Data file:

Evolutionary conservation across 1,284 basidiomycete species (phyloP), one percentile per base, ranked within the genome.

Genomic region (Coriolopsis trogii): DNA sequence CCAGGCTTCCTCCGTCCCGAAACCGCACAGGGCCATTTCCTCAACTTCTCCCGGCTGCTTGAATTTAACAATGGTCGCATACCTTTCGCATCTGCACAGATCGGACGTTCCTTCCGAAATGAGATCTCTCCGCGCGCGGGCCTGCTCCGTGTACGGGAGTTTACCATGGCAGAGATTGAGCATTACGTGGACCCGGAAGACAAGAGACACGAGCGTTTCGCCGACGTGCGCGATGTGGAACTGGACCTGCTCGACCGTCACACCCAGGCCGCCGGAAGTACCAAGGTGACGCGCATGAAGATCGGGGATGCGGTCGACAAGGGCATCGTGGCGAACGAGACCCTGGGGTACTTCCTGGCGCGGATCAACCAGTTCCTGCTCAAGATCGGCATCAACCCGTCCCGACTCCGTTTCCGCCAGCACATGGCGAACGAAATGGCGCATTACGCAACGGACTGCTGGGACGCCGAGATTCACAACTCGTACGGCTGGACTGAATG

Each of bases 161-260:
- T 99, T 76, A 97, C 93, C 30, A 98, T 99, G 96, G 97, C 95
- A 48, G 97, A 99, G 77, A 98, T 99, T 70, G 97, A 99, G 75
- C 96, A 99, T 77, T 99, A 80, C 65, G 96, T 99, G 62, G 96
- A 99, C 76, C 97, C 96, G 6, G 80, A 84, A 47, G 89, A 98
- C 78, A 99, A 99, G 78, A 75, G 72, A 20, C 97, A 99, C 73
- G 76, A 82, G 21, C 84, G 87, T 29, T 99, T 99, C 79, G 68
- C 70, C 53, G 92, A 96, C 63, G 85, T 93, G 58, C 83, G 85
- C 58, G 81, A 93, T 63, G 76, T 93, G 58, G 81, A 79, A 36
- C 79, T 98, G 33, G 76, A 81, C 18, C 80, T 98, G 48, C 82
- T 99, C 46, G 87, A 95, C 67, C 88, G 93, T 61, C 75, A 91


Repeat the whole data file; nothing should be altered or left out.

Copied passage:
Evolutionary conservation across 1,284 basidiomycete species (phyloP), one percentile per base, ranked within the genome.

Genomic region (Coriolopsis trogii): DNA sequence CCAGGCTTCCTCCGTCCCGAAACCGCACAGGGCCATTTCCTCAACTTCTCCCGGCTGCTTGAATTTAACAATGGTCGCATACCTTTCGCATCTGCACAGATCGGACGTTCCTTCCGAAATGAGATCTCTCCGCGCGCGGGCCTGCTCCGTGTACGGGAGTTTACCATGGCAGAGATTGAGCATTACGTGGACCCGGAAGACAAGAGACACGAGCGTTTCGCCGACGTGCGCGATGTGGAACTGGACCTGCTCGACCGTCACACCCAGGCCGCCGGAAGTACCAAGGTGACGCGCATGAAGATCGGGGATGCGGTCGACAAGGGCATCGTGGCGAACGAGACCCTGGGGTACTTCCTGGCGCGGATCAACCAGTTCCTGCTCAAGATCGGCATCAACCCGTCCCGACTCCGTTTCCGCCAGCACATGGCGAACGAAATGGCGCATTACGCAACGGACTGCTGGGACGCCGAGATTCACAACTCGTACGGCTGGACTGAATG

Each of bases 161-260:
- T 99, T 76, A 97, C 93, C 30, A 98, T 99, G 96, G 97, C 95
- A 48, G 97, A 99, G 77, A 98, T 99, T 70, G 97, A 99, G 75
- C 96, A 99, T 77, T 99, A 80, C 65, G 96, T 99, G 62, G 96
- A 99, C 76, C 97, C 96, G 6, G 80, A 84, A 47, G 89, A 98
- C 78, A 99, A 99, G 78, A 75, G 72, A 20, C 97, A 99, C 73
- G 76, A 82, G 21, C 84, G 87, T 29, T 99, T 99, C 79, G 68
- C 70, C 53, G 92, A 96, C 63, G 85, T 93, G 58, C 83, G 85
- C 58, G 81, A 93, T 63, G 76, T 93, G 58, G 81, A 79, A 36
- C 79, T 98, G 33, G 76, A 81, C 18, C 80, T 98, G 48, C 82
- T 99, C 46, G 87, A 95, C 67, C 88, G 93, T 61, C 75, A 91